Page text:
The new integrated approach of hydrographic surveying, under discussion, consists of meaningful combination of hardware, software and human. It mainly consists of Differential Global Positioning System (DGPS), echosounder with transducer, field computer [5] and reliable power supply. Two softwares are mainly used; one is for collecting bathymetric data, the bathy 2010 Software, and the other is Hypack. Hypack Software, in this approach played central role and involved in all stages of surveying from in-house survey planning to produce the sophisticated end products.

Reservoir sounding data including sub-bottom profiling was collected using 3.5 kHz Chirp sub-bottom profiler. The transducer was connected with Bathy 2010 Echosounder. The 3D positioning data were collected through differential GPS. Differential corrections were received in real time through geostationary satellite (OmniStar). SyQwest Echsounder was operated through Bathy 2010 Software. All position and sounding data were stored in Bathy 2010 Software. From Bathy 2010 Software, data were exported to Hypack. Hypack then stored all the data and guided in maintaining the survey vessel position. Figure 2 shows a field setup of integrated hydrographic surveying approach.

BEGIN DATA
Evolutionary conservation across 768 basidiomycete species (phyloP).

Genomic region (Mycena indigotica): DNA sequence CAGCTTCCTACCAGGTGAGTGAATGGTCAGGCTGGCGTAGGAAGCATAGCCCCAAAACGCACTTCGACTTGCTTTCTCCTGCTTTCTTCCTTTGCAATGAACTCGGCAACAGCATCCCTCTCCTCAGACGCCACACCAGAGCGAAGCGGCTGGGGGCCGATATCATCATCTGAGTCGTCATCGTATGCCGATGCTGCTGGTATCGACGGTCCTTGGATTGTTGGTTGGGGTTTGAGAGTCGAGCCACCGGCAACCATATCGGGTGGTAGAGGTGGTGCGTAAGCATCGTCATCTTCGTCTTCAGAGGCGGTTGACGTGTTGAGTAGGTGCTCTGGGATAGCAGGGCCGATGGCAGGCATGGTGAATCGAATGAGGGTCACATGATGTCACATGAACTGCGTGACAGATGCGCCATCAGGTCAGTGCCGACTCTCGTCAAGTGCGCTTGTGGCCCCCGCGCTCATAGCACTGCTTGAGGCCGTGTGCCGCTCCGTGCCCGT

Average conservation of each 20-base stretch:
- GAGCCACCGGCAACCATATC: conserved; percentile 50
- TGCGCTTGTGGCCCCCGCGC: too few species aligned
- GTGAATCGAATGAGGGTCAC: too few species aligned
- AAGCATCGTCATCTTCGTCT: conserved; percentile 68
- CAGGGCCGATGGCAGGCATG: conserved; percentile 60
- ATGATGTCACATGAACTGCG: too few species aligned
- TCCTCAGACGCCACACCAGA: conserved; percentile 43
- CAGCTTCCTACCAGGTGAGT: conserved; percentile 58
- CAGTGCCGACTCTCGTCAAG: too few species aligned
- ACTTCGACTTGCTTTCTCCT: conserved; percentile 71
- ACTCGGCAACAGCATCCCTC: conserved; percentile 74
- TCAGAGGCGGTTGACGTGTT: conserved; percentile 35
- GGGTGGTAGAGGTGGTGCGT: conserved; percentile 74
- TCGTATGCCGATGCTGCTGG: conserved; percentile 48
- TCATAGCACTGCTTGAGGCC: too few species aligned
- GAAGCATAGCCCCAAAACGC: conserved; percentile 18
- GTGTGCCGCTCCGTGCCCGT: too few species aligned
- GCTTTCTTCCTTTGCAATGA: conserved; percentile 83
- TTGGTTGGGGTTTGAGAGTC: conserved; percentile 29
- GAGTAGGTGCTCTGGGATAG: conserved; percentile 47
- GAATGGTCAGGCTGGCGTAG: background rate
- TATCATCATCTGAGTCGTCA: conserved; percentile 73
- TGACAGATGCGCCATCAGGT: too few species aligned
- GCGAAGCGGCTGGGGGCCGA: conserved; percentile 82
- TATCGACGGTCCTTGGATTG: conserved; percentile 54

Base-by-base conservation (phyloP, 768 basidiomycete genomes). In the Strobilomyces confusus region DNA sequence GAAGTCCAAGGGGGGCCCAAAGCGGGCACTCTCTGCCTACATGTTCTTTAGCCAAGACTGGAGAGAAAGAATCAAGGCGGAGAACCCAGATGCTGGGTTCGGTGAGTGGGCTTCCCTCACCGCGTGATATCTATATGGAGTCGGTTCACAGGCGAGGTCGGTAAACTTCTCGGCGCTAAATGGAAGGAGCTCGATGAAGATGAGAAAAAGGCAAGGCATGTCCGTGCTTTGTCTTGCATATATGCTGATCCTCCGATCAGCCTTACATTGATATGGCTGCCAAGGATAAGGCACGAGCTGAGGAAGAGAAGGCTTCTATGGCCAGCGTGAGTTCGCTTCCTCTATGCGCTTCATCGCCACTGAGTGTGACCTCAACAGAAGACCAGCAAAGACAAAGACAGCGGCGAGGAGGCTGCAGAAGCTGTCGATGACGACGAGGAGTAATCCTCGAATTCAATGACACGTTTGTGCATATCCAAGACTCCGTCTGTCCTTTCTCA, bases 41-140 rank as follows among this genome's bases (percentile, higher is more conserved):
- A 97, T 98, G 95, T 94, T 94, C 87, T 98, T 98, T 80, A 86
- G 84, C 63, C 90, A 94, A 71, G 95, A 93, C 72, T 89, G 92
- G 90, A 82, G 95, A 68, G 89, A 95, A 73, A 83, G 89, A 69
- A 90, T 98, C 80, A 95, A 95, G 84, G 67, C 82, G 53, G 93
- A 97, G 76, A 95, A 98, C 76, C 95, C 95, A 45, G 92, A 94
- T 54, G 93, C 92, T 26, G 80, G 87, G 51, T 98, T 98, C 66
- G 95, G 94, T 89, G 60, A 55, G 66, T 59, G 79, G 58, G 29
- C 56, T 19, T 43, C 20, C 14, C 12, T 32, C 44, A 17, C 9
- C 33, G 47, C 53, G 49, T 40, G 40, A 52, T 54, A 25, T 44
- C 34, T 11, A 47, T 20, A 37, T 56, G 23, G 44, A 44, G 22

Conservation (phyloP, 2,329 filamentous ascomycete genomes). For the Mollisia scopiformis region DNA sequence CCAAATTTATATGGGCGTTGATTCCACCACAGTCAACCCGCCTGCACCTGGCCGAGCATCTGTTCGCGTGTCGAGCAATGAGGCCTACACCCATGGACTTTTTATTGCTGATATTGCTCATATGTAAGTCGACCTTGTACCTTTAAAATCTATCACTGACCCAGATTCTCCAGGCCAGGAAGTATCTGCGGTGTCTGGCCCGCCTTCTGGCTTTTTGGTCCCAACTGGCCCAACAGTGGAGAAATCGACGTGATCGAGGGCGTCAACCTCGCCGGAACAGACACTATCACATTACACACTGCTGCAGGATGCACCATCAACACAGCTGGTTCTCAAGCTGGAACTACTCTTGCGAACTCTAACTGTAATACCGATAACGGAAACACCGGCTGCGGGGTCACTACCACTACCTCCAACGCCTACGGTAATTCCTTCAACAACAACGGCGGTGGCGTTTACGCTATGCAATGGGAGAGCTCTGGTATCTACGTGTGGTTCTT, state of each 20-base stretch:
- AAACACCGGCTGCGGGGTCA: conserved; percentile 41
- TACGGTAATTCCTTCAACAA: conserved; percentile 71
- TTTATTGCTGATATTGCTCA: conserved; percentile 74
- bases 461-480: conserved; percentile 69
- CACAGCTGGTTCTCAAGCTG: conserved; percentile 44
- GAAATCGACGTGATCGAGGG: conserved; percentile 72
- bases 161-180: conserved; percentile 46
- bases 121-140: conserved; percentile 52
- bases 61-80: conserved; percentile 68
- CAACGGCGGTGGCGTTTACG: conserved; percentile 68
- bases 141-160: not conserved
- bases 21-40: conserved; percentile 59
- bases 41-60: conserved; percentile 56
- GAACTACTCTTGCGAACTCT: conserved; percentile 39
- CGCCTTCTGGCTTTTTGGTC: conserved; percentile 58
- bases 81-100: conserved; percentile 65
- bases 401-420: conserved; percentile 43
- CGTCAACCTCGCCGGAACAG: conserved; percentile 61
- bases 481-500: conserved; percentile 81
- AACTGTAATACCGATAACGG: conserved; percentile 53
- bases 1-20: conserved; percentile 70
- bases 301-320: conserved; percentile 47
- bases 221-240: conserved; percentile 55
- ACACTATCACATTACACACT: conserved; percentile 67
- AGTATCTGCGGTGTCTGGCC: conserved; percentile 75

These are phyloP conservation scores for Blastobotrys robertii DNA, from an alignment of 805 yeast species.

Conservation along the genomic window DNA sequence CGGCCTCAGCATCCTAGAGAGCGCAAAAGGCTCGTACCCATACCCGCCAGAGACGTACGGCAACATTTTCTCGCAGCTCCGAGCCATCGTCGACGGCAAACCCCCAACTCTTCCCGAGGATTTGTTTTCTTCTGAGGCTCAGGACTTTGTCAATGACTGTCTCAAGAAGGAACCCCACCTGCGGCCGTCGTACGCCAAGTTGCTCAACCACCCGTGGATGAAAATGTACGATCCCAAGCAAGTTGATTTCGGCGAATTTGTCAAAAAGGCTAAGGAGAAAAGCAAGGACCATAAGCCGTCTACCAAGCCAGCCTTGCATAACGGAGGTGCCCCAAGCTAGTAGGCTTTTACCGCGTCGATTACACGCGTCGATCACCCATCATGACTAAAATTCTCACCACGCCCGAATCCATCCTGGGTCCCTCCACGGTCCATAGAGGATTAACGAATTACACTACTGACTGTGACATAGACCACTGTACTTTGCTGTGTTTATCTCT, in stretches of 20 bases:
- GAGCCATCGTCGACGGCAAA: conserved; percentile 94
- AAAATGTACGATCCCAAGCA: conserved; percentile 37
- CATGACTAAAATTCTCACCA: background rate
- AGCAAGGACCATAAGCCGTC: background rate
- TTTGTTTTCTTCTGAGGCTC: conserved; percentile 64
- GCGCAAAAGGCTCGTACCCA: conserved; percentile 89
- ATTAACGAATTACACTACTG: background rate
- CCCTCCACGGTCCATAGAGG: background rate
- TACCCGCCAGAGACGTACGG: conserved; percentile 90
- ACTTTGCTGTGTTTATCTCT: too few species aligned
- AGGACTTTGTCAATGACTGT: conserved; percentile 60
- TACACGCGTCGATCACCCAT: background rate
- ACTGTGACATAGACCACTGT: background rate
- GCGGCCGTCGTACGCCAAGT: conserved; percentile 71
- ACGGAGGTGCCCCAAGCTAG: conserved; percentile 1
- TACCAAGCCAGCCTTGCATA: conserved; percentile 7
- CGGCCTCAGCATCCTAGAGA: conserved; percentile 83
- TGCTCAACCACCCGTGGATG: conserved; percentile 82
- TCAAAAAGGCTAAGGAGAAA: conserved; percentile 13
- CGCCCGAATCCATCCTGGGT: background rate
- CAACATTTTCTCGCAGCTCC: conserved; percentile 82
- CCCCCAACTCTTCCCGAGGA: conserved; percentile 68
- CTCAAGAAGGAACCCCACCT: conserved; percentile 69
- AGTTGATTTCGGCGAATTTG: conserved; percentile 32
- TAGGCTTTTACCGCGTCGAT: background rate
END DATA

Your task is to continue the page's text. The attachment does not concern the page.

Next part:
2.3. Pre-Survey Planning

In order to conduct an accurate and efficient survey, there are some pre-survey planning steps [6] , which need to be taken before the actual survey as shown in Figure 3. The pre-survey planning mainly includes acquisition of the background image of the study area, which may be obtained from Google Earth, through remote sensing or aerial photography, and then importing the image to Hypack Software for geo-referencing. After geo-referencing, the image is used for drawing the survey paths as shown in Figure 4.

2.4. Performing Hydrographic Survey

In hydrographic surveying with this approach, generally a crew of three members is involved, one is the boatman to operate and maintain the survey vessel’s position on planned survey paths. Second member is to operate